Cross-Examination by Use of Prior Judicial Opinion
Although this issue most commonly comes up in connection with experts, it is not necessarily so limited. In case 1, witness A testifies. The trial judge finds that the witness lied or otherwise offered untrustworthy testimony (for an expert, motives may be challenged or testimony may be rejected on Daubert grounds), and the judge so writes in an order or opinion. Can that opinion be used to cross examine the witness in a subsequent case? There are decisions going both ways on this issue, the Second Circuit stating in the U.S.F.L. v. N.F.L. decision years ago: ‛Probing into the qualifications of an expert is a far cry from probing into differing judicial reactions to [the expert’s] prior testimony in totally unrelated cases.“ United States Football League v. National Football League, 842 F.2d 1335, 1375 (2d Cir. 1988). On February 23, 2007, District Judge Robin Cauthron answered this question in the negative, precluding the use of the prior judicial opinion to attack the credibility of both a hearsay declarant and a witness testifying live at trial, in Armstrong v. Bair, 2007 U.S. Dist. LEXIS 13375 (W.D. Okla. Feb. 23, 2007), but still allowing the cross-examiner to get some mileage out of the prior opinion.
First, Judge Cauthron held that the prior judicial opinion did not constitute ‛opinion“ evidence as to character within Fed.R.Evid. 405(a) because the first court did not have the requisite personal knowledge of the witness’s character.
Second, with respect to the hearsay declarant, Judge Cauthron adopted the view of the Third Circuit — contrary to the Second Circuit — that Rule 806 does not modify Rule 608(b)’s ban on the introduction of extrinsic evidence of instance of prior conduct that bear on a witness’s character for truthfulness. Compare United States v. Saada, 212 F.3d 210, 220-21 (3d Cir. 2000), with United States v. Friedman, 854 F.2d 535, 570 n. 8 (2d Cir. 1988).
Third, with respect to the live witness, she held that the prior opinion could be the basis of questioning under Rule 608(b) but was not itself admissible. She then quoted at length from a Seventh Circuit case giving substantial leeway in the questioning allowed with respect to the prior judicial opinion:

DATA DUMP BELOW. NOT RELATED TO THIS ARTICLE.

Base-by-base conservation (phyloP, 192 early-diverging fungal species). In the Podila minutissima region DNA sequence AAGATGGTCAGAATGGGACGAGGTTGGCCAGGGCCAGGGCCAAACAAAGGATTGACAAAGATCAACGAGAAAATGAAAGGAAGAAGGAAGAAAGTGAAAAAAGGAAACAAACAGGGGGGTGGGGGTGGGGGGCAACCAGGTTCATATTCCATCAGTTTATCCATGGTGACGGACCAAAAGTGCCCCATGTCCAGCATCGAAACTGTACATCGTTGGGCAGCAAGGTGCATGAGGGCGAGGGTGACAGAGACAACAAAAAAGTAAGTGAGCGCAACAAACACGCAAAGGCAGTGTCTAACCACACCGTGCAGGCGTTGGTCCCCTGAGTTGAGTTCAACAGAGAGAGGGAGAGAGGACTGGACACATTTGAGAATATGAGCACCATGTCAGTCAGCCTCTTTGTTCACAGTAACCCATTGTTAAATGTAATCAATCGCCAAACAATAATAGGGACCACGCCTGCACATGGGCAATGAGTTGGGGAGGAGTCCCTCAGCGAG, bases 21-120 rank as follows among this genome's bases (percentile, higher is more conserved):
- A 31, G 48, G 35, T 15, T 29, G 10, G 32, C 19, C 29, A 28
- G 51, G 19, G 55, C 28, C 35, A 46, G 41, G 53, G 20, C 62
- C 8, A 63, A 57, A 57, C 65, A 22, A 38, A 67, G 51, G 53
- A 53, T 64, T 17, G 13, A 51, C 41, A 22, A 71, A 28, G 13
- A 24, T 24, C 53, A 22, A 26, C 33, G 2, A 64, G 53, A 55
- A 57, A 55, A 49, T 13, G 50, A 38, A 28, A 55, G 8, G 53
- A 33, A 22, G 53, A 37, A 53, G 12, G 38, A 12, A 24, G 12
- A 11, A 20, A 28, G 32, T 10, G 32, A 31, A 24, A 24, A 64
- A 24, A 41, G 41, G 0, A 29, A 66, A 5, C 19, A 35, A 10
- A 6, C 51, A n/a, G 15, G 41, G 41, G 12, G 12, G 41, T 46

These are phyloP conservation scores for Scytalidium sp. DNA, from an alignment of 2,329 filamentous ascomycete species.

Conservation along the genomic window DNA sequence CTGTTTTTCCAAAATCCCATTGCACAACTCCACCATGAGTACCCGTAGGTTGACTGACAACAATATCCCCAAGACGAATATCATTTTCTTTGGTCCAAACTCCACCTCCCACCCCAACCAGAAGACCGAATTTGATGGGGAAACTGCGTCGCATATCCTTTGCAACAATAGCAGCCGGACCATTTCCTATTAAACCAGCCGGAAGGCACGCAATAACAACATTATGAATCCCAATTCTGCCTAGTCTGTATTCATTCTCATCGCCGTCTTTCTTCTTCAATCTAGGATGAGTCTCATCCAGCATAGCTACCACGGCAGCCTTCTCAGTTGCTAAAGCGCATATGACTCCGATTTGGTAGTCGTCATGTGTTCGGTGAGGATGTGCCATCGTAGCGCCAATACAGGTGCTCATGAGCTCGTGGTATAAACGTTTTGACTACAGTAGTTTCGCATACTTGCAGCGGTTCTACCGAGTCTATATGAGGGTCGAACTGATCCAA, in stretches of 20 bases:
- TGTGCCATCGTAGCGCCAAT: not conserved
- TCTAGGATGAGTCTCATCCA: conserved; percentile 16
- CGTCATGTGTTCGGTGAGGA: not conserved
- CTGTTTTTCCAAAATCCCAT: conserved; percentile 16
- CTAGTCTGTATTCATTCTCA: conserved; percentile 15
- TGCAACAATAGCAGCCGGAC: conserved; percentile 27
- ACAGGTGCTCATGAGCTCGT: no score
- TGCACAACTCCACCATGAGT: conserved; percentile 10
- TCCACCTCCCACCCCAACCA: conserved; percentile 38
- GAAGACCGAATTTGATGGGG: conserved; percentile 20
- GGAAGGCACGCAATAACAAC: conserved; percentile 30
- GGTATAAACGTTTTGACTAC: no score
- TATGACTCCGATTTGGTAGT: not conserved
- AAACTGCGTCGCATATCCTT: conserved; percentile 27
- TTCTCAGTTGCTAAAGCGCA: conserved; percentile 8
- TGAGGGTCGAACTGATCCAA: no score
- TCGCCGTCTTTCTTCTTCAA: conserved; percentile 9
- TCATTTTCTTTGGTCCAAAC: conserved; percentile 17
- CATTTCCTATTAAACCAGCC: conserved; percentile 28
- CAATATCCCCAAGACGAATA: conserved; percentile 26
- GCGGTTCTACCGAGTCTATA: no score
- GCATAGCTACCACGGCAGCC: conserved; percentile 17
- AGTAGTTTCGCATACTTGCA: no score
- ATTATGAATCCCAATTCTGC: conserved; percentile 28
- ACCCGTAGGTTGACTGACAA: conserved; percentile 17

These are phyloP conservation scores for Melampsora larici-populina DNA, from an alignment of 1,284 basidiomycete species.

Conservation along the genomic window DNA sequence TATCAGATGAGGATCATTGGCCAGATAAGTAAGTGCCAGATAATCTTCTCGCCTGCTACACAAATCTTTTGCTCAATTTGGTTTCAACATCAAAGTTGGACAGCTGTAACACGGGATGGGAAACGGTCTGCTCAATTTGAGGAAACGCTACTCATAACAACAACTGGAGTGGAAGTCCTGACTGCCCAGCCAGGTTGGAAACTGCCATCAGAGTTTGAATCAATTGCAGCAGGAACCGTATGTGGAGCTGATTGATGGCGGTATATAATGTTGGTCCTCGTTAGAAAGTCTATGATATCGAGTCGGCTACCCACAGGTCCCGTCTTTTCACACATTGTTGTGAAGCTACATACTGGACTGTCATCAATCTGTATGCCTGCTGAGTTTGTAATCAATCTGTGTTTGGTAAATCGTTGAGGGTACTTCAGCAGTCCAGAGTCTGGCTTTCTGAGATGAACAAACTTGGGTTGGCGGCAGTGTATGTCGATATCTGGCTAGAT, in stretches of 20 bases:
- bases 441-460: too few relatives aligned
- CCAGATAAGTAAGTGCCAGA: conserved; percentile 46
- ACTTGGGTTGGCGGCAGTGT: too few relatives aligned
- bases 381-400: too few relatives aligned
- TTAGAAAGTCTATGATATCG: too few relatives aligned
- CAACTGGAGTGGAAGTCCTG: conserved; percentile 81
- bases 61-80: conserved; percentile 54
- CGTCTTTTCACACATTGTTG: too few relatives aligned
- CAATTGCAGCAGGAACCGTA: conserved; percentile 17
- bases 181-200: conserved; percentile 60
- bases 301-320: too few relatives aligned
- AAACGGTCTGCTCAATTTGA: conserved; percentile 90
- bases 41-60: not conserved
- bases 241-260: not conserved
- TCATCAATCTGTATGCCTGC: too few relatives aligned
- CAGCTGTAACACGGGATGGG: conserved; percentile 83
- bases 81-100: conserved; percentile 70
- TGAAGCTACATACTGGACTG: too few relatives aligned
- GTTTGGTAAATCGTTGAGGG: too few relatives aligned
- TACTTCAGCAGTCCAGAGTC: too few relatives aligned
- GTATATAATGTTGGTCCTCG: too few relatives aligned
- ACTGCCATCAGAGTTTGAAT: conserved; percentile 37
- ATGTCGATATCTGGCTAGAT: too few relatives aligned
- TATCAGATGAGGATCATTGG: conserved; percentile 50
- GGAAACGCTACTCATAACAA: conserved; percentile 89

‛Rule 608(b) … would have allowed the judge to permit the defendants’ lawyer in this case to ask the witnesses whether they had lied in two previous suppression hearings. And there is nothing to suggest that the ‘inquiry’ could not have extended to asking the witness whether a judge, say, had ever found him not to be a credible witness…. There would have been a problem in this case had the defendants’ lawyer asked ‘has any federal judge ever found that you lied on the stand?’ and when the witness answered ‘no’ the lawyer sought to have the judge’s finding placed in evidence. That would be ‘extrinsic evidence’ and would be barred by Rule 608(b) if the evidence were being used to undermine the witness’s ‘character for truthfulness.’“ United States v. Dawson, 434 F.3d 956, 958-59 (7th Cir. 2006).
Is a prior judicial opinion ‛evidence“ within 608(b)? What if the opinion itself is not offered as an exhibit? Is it hearsay? Does it matter if the prior decision collaterally estops the witness? Why doesn’t the prior judge have sufficient personal knowledge of the witness to offer an ‛opinion?“ Many issues are raised by the use of a prior judicial opinion to cross-examine a witness, and the decisions are not uniform. Note that this is primarily a jury issue. Nothing prevents the use of a prior judicial opinion in briefing to the court, in a pretrial memorandum, on a Daubert motion in the case of experts, on a sanctions motion, or otherwise.
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